Edmonton, the capital city of Canadian province Alberta, is considering dropping professional wrestling as a combative sport, CBC News reports. Promoters in Edmonton say they are conflicted regarding the city's recommendation for this decision. Currently, in Edmonton, pro wrestling is combined under city bylaw with other combative sports such as MMA and boxing, all overseen by the Combative Sports Commission.
Edmonton-based Real Canadian Wrestling promoter Steven Ewaschuk expressed that he feels this decision can be a "catch-22."
"It gives us more freedom to present events as we see fit, as many as we want," said Ewaschuk. "But it's also not good because it opens the doors for outlaw, untrained, unprofessional promoters to just come in and run shows as they see fit."
Ewaschuk added that the current relationship between the commission and the city three wrestling promotions involves approving events and offering guidelines, while the promoters pay an annual $700 licensing fee. If the recommendation goes through, promoters would require to pay a business licensing fee and will no longer be governed by the Combative Sports Commission.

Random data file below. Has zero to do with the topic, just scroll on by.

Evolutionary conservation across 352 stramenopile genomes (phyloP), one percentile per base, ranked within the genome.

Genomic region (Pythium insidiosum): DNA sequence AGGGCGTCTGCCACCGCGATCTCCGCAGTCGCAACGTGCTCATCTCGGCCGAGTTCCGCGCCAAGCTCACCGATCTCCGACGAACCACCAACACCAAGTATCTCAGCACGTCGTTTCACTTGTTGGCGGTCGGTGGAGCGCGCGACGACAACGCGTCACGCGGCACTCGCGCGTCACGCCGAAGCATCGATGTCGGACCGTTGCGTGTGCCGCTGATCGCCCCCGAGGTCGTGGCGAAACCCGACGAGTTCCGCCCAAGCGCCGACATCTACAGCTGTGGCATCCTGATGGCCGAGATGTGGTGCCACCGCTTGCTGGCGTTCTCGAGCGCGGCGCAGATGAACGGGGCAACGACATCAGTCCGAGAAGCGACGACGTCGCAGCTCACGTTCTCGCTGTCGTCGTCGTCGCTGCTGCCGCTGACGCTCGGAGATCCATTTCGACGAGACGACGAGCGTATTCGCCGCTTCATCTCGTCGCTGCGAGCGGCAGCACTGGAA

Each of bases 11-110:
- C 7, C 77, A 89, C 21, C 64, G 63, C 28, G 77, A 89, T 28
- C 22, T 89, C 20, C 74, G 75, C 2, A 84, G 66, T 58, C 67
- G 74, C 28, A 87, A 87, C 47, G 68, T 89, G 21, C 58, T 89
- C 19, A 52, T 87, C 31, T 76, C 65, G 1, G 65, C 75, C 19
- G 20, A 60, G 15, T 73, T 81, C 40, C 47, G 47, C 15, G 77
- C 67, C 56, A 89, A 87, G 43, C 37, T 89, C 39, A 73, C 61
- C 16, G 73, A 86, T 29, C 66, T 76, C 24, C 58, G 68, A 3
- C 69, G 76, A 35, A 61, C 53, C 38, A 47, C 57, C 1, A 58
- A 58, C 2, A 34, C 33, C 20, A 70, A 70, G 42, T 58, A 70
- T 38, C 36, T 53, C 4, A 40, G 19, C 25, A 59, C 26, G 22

Prairie Wrestling Association promoter Kurt Sorochan feels that the proposed changes "don't really change much," but he did voice the benefit of being a part of the commission. "For us, being under them and having some kind of governance kept out bad competition or poorly run groups that would come in," Sorochan explained.
In 2017, pro wrestling was a part of a temporary ban of all combative sports in Edmonton, following the death of fighter Tim Hague during a boxing match during the summer. At the time, PWA promoter Sorochan defended pro wrestling to the committee, stating, "we have pre-determined outcomes. We are 100 percent entertainment."
A WWE event scheduled for this past February in Edmonton was postponed because of the ban, but pro wrestling was lifted from the ban just two weeks prior to the show.
Source: CBC News